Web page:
A growing appetite for cruise holidays, the launch of new vessels and the introduction of new routes are providing opportunities for duty-free operators and brands to target a new revenue stream.

Global duty-free sales generated on cruise liners is expected to rise by 36% between 2017 and 2022, the equivalent of $600 million, to reach $2.2 billion.

Duty-free shopping 2019

While retail spending generated on cruise liners is expected to represent just 3% of the total duty-free channel in 2022, with airports making up the lion’s share at 52.2% followed by downtown formats, an untapped potential remains with many retailers and brands yet to connect with duty-free operators and venture on-board.

Globally, 30 million consumers are forecast to take a cruise in 2019, a 6% rise on the 28.2 million who sailed in 2018. This rise is being supported by new vessels, with 10 set to launch in 2019 and a further nine forecast for 2020. New retail space opportunities will be planned for these ships, as it allows brands to reach a captive audience of new international consumers.

The likes of Dufry, Heinemann and China Duty Free Group are targeting ships and ports and extending fleet-wide contracts to protect future growth from rivals, so brands must partner with these operators to acquire a presence – either through corner formats, concessions, licensed stores or wholesale relationships.

In December 2018, Starboard Cruise Services introduced Celebrity Cruises’ newest ship, Celebrity Edge, where stores on board occupy more than 7,000 sq ft and include a Bulgari Boutique, Cartier Espace, and a Tiffany & Co Boutique. Meanwhile, MSC Bellissima, which launched in March 2019, offers customers over 8,000 sq ft of retail space in a promenade format – a trend we expect to see continue on larger vessels, as more space is allocated to retailer boutiques, combined with food and beverage options, events and entertainment to make the space work harder.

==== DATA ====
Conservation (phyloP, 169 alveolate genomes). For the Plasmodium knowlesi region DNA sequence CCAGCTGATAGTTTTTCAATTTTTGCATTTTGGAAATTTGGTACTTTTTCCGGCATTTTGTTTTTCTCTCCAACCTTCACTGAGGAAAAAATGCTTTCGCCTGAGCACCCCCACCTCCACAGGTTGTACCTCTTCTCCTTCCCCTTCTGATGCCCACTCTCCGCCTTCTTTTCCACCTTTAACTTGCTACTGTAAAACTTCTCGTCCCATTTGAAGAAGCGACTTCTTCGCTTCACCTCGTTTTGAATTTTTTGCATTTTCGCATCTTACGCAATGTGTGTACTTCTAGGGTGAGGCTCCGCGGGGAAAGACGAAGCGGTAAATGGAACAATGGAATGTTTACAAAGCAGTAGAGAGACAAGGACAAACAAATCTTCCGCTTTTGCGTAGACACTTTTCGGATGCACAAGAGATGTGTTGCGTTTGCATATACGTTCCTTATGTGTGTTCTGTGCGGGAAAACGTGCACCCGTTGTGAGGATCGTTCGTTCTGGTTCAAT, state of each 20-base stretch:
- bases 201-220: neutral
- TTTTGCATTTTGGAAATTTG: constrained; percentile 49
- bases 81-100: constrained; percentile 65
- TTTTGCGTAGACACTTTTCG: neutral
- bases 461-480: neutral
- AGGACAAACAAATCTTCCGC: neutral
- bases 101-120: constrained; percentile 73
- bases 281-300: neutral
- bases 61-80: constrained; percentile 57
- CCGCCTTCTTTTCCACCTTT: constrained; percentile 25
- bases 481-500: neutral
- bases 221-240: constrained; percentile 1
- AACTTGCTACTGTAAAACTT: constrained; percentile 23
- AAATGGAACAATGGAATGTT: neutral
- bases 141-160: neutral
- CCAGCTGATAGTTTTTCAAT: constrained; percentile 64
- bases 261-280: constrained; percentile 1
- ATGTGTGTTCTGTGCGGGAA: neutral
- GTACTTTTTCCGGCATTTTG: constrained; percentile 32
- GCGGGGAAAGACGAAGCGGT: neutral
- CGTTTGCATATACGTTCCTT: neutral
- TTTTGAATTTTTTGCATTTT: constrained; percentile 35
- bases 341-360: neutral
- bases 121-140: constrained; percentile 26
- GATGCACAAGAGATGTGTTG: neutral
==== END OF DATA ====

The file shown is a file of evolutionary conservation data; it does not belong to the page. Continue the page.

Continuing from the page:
While the onboard offering varies across ships, fine jewellery and watches, and fragrance and cosmetics continue to dominate sales, while within fashion and accessories the premium and luxury segment has a greater presence, with lifestyle brands such as Hugo Boss, Lacoste and Ralph Lauren featuring heavily. As new routes are added, focusing on adventure and unique experiences for younger consumers, opportunities will be created for international mass market brands such as Zara, Superdry and Nike.

However, stock replenishment and range planning operations would need to be reviewed to avoid range inconsistency, stale stock and a lack of seasonal newness since limited stock room capabilities and restrictions on the frequency of new stock deliveries continue to hinder the channels’ sales growth potential.

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